Lake Washington Bass

Discussion in 'Warm Water Species' started by SteelieD, May 8, 2008.

  1. SteelieD Non Member

    Posts: 1,001
    In a van down by the river
    Ratings: +0 / 0
    Bass seems to be a popular topic and I too have begun to think about expanding my "species horizons". I've searched here and outside this site and haven't found a whole lot of specifics regarding shore fishing for Lake Washington Bass. I would think that the arboretum area as well as behind UW (boathouse?) might hold some good lunchtime diversions. Am I right? What kind of timing are we looking at for bass? I gotta bellieve that the time is soon...

    Thanks!
  2. Stonefish Triploid and Humpy Hater

    Posts: 3,760
    Pipers Creek
    Ratings: +1,153 / 1
    I used to catch bass with gear from the docks behind the crew house and in the cut back in the 80's.
    Folks catch bass from shore at Gas Works park and some of the smaller parks around Lake Union, again with gear. I saw a photo of a 5+ lb smallie caught from one of those small parks. Great fish!
    I've caught smallies from shore on flies at Stan Sayers pits near Seward Park. Most fish taken on large brown bunny leeches.
    I'll be out chasing bass this weekend, but not on LW.
    Good luck,
    Brian
  3. billkendrick831@msn.com Northsounder

    Posts: 94
    Bellingham,WA
    Ratings: +0 / 0
    I was just messing around with bass fishing until I caught a few,Man they are scrappers.I'll be targeting bass up here this weekend for sure.I'll second the Dumbell bunny leech for flies.I tied mine on with a loop knot to try to get a good jigging effect.I also had luck with a small plastic swimbait in rainbow patterns(3").Bouncing off the bottom was the ticket for me.I think the timing is now as the water warms up a little.Good Luck.
  4. Tylerflies New Member

    Posts: 116
    Bellingham, WA
    Ratings: +0 / 0
    I have caught some large bass under the dock at the end of madison street in Madison Park on a mepps spinner when i was young. I have also caugt small ones around foster island in a canoe. The water in the lagoon is pretty shallow, but it looks fishy and can be accessed along the foot path starting from the MOHI, but you probably knew that. In fact one of my first fishing memories was when I was canoeing in this area with my parents when i was sevenish. My dad was fishing with a spinning rod and a brown hackle tied below a bobber. He caught a really big fish, and gave the rod to me so I could play it. Somehow I lost the fish, and I remember he had to try really hard to hide his dissapointment so i wouldn't feel too bad. I imagine that it was a large bass. a brown hackle will catch anything.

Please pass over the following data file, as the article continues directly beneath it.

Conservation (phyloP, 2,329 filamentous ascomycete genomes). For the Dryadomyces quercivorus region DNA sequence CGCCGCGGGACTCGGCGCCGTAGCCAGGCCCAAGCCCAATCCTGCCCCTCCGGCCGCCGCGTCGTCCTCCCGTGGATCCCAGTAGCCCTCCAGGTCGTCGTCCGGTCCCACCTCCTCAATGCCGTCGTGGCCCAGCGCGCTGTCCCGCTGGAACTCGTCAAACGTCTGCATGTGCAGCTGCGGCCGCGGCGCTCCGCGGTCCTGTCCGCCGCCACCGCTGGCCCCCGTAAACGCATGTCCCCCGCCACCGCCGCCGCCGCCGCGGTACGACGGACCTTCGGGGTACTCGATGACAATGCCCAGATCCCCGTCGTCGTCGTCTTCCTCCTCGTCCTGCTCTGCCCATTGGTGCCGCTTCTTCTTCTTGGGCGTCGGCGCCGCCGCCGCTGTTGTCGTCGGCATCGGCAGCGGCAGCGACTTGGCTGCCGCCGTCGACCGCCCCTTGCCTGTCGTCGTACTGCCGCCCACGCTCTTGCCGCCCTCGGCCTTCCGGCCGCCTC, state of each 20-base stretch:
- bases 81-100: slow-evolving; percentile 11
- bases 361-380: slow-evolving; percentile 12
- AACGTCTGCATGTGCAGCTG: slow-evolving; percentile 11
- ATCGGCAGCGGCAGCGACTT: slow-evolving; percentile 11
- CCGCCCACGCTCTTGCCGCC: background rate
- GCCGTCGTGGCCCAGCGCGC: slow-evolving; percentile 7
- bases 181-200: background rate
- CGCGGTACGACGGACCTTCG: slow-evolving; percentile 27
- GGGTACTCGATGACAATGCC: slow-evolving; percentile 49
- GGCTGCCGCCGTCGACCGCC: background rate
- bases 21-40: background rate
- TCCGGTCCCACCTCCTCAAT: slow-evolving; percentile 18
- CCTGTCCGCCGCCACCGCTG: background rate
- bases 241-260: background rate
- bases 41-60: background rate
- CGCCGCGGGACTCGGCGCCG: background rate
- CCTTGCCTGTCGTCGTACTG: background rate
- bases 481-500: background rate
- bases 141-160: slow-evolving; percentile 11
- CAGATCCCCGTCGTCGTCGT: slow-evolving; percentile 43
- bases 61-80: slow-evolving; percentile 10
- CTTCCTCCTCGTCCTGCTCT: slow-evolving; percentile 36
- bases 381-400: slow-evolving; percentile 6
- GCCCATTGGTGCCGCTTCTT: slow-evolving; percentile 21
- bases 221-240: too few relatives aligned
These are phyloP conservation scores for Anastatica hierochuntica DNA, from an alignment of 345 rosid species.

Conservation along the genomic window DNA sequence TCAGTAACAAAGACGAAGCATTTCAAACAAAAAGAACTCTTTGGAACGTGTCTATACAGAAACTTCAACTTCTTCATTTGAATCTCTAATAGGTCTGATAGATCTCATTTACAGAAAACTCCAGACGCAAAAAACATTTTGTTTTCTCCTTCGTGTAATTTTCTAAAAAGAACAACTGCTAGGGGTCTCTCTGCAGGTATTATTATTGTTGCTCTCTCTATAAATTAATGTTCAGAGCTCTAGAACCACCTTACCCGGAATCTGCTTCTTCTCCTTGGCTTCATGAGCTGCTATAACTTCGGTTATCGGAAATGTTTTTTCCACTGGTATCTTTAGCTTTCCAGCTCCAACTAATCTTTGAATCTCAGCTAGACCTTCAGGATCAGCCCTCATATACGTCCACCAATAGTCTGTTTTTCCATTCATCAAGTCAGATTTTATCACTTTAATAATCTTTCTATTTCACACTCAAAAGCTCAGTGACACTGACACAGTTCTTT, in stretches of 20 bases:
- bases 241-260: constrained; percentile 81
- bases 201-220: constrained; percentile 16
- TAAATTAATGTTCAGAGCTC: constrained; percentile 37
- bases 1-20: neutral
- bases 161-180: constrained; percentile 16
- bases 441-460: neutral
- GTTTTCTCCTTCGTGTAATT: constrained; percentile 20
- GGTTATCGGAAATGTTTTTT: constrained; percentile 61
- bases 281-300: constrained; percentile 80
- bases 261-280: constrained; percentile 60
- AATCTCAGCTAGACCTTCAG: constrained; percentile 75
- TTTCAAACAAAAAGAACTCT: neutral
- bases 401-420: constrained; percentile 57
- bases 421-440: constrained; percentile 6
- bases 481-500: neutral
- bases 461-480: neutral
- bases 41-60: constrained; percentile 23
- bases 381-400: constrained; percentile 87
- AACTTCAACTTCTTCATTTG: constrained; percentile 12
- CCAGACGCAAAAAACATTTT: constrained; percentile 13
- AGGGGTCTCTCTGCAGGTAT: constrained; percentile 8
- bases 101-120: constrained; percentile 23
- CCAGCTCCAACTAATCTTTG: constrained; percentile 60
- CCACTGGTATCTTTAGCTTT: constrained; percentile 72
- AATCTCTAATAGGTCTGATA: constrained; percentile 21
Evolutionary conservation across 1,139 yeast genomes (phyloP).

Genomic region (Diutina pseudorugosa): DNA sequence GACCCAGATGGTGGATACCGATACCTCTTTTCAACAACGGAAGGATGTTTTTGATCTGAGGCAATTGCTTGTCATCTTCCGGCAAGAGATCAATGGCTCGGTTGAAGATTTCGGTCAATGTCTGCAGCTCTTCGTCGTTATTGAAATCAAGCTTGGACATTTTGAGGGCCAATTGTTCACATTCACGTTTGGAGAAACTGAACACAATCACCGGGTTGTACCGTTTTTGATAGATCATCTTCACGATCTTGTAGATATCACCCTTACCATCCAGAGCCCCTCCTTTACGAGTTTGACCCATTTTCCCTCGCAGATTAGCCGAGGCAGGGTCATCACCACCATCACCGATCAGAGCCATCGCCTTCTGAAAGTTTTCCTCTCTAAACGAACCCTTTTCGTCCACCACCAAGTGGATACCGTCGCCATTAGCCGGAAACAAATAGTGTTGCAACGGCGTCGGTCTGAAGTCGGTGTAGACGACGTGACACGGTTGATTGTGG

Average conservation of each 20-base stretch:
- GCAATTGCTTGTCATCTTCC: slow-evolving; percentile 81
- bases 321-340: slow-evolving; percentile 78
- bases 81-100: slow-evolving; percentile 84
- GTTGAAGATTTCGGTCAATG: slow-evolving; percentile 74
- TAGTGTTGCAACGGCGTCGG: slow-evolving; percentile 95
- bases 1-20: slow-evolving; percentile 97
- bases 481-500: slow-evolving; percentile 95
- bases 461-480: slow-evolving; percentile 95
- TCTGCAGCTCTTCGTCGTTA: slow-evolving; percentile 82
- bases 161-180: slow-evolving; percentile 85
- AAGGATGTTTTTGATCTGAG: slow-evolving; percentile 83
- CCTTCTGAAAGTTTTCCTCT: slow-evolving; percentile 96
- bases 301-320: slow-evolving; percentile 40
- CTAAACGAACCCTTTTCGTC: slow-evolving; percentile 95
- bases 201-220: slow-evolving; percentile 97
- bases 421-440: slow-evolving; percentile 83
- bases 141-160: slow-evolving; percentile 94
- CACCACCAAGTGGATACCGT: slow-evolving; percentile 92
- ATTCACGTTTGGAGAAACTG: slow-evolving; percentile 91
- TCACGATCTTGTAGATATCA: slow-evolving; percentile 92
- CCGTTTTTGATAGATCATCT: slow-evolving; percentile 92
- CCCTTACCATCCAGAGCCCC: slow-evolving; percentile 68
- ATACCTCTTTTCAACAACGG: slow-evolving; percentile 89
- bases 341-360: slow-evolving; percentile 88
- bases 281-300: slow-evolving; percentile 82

I know nothing of flyfishing for them, so I cannot be of help there, other then if I was to target them, I would look around docks. Any bass that I have caugt, which have been very few, have been around docks. I would also, like the others said, use a bunny leech with some head weight. I imagine similar structure would be fishy as well.
    good luck.
    Tyler
  5. scottflycst Active Member

    Posts: 1,711
    Ozark Mtn springwater
    Ratings: +24 / 0
    There's a lot of good bass water in that neighborhood. Bass are "structure oriented" fish and are easily found around edges, submerged plants and trees, lily pads and etc. If one had a boat/canoe to work those areas of shallow water that would be the ticket. Leeches, buggers, and poppers all work well. The water is probably a little cool yet but will be warming up with the rising daytime temps. In about 3-4 weeks the bass fishing should be turning on pretty good. They most certainly are a lot of fun on fly gear and not too bad on the dinner plate as well!
  6. Icanfly aka Matt

    Posts: 71
    Seattle, WA
    Ratings: +0 / 0
    I've been living down in Tucson, AZ for the past couple years and have as you might imagine been a bit restricted in my fishing options lately. That being said, one thing there is plenty of is bass fishing. I've learned a lot about fishing for them and have come to find that during the spawn, most of my bass come from areas with submerged grasses, especially right near shore. Actually, it seems like those areas produce consistently all throughout the spring, summer and fall. Down here right now the spawn is pretty much on its way out and I'm starting to see bass hanging around more solid structure like trees and brush, and they can be as close as 5 inches from shore. I've found that the more crazy I get with casting into the middle of things or with actually casting onto shore and dragging the fly into the water, the more hookups I get. I just look for pockets in structure that are just barely accessible to a cast and go for it. The best scenario I find is a 2-3 square foot pocket bordered by the shore and some kind of submerged log/brush. Especially with topwater. It's a blast when you make a nice cast into one of those spots with a frog or something and get a big bass to hit. I've had the best luck with epoxy zonker patterns, sundogs (local pattern a friend of mine ties) and divers/frogs. PM me if you're interested and I'll send you a few pics. Note - most of my experience comes from the same few lakes closest to my house...but it seems to carry over pretty well, at least for Arizona. Those Washington bass might be a different story.